Biography Captures Pathos Of Dreiser's Final Decades

October 28, 1990|By VINCE FITZPATRICK

Theodore Dreiser: an American Journey,

1908-1945 (Volume II).

Richard Lingeman.


544 pages. $39.95.

"These are the things I want to write about," Theodore Dreiser declared early in his career, "life as it is, the facts as they exist, the game as it is played." For more than 40 years, through millions of words published in a variety of forums, he told the harsh truth exactly as he saw it. This got him into trouble.

He struggled so that American authors could discuss the subjects of their choice in the language that best suited their ends. He insisted that literature be judged upon its artistic merit rather than upon its moral propriety. These efforts as a literary pioneer came at huge personal cost. Sherwood Anderson called Dreiser "the bravest man who ever lived in our times."

In "Sister Carrie" (1900), Dreiser dared to suggest that the wages of sin are financial reward, and the book's hostile reception drove him nearly to suicide. Timid editors bowdlerized his prose, and he battled with the censors, those guardians of public virtue whom his friend H. L. Mencken sardonically dubbed "smut-hounds" and "snouters."

During World War I, this son of a German immigrant was bludgeoned by jingoistic critics who wrapped themselves in the flag. During the latter part of his career, Dreiser was investigated by the FBI for his radical politics. One of the most visible members of America's adversary culture, Dreiser was, to borrow Richard Lingeman's apt image, "ever tacking against the wind."

"Theodore Dreiser: an American Journey" marks the second and final volume of this impressive critical biography by Mr. Lingeman, the executive editor of The Nation. Treating Dreiser's life and work concurrently, Mr. Lingeman scrupulously steers a middle course between hagiography and debunking. This biography is more comprehensive than its predecessors and the exhaustive research never clots the narrative.

"Theodore Dreiser: at the Gates of the City" (1986) carries the novelist up to 1907. The present volume opens with Dreiser, at age 37, editing a fashion magazine. (He had to make a living somehow.) Mr. Lingeman chronicles Dreiser's return to fiction with"Jennie Gerhardt" and the first two volumes of Cowperwood's "Trilogy of Desire."

RTC In 1920, while he was living in Hollywood, way out there at the end of Walt Whitman's open road among the palm trees and the movie stars, Dreiser began "An American Tragedy." The original manuscript ran to about a million words. With a sympathy never degenerating into sentimentality, Dreiser detailed the futile struggles of Clyde Griffiths, the American Everyman. His finest work and one of the most significant American novels, the book was a huge financial and critical success.

After the stock market crash in October 1929, Dreiser slid to the left politically. "The time is ripe for American intellectuals," he announced, "to render some service to the American worker." He supported striking miners in Kentucky, decried racism after the arrest of the Scottsboro Boys in Alabama, and went to Spain, where he championed the Republicans. In 1945, the year of his death, he joined the Communist Party.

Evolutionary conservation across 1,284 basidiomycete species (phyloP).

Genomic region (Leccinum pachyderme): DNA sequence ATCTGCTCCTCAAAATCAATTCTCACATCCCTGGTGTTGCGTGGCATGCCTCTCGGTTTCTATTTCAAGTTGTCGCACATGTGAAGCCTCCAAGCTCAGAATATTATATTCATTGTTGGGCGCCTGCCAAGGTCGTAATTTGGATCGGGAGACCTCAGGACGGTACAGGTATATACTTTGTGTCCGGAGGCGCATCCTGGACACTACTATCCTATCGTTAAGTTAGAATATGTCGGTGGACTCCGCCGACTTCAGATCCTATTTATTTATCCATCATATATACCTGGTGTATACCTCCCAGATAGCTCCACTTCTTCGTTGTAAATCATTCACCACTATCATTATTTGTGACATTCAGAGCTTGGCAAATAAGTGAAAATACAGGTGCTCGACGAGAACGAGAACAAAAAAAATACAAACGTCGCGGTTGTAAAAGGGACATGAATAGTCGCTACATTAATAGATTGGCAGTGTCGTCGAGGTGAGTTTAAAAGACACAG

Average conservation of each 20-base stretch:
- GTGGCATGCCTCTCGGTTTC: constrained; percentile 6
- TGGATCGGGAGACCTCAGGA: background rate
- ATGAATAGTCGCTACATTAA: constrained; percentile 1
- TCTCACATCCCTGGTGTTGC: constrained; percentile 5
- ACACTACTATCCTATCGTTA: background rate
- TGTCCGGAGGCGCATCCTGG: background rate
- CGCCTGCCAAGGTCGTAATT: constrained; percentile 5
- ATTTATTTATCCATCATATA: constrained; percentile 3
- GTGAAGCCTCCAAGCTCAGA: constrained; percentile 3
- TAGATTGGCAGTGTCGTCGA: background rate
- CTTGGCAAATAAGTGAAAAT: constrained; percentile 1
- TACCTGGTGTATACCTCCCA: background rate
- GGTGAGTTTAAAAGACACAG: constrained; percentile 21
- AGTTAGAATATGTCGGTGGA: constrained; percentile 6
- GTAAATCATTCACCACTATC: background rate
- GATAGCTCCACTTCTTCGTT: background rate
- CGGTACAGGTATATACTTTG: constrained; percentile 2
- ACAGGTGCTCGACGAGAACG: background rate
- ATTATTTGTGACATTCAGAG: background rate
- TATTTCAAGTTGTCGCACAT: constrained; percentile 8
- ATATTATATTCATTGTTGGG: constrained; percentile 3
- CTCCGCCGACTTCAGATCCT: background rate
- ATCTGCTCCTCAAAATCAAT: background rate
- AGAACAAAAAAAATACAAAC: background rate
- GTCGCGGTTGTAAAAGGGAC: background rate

Those sympathetic to Dreiser applauded what they saw as increased political awareness. Others (Mencken, for example), argued that Dreiser had foolishly turned away from his true calling as a writer of realistic fiction,that his strong emotions generated only harangues, and that he had lost his way in the maze of radical rhetoric.

Thoroughly informed about American political and social history, Lingeman deftly winds his way among the charges and countercharges. Moreover, he captures the pathos amid the sound and fury of these final decades. With his reputation in eclipse but stubbornly seeking the publication of a collected edition of his work, Dreiser "was like Willy Loman, dragging a sample case of old books from one publisher to another."

As the biography's subtitle states, Dreiser's career was a peculiarly "American journey." He rose from poverty and ignorance, essentially taught himself, and emerged victorious from that proverbial school of hard knocks. He also struggled, as the great majority of American writers have, to make a decent living from his work.

His time and energy were dissipated as he struggled with the moralists, self-appointed and otherwise, who were convinced that they had the right to censor the arts and dictate public taste. Dreiser accomplished a great deal, but most of his victories were temporary. His career demonstrates a sad fact of life: Despite the best efforts of enlightened people, Puritanism, with its fear of joy and contempt for candor, remains embedded in the American consciousness.

Finally, Mr. Lingeman offers the spiritual biography of a major American author. Dreiser grew up during the Gilded Age and as a young novelist drew American society as a jungle. The strong and the quick survive; the weak and slow perish. Although he expressed sympathy for life's victims, he believed that inequality was generated by natural law, which could never be changed.

The older Dreiser, on the other hand, renounced Darwin and Herbert Spencer and became an egalitarian. Heart triumphed over head. He felt that life should be fair and concluded that equality could be achieved through a curious mixture of radical politics and religion. Dreiser the Communist believed that "the true religion is in Matthew." For better or for worse, Dreiser's metamorphosis from tiger to lamb, his voyage from skepticism to belief, indeed marks a distinctively "American journey."

Mr. Fitzpatrick is the author of "H. L. Mencken" and co-author of "The Complete Sentence Workout Book."

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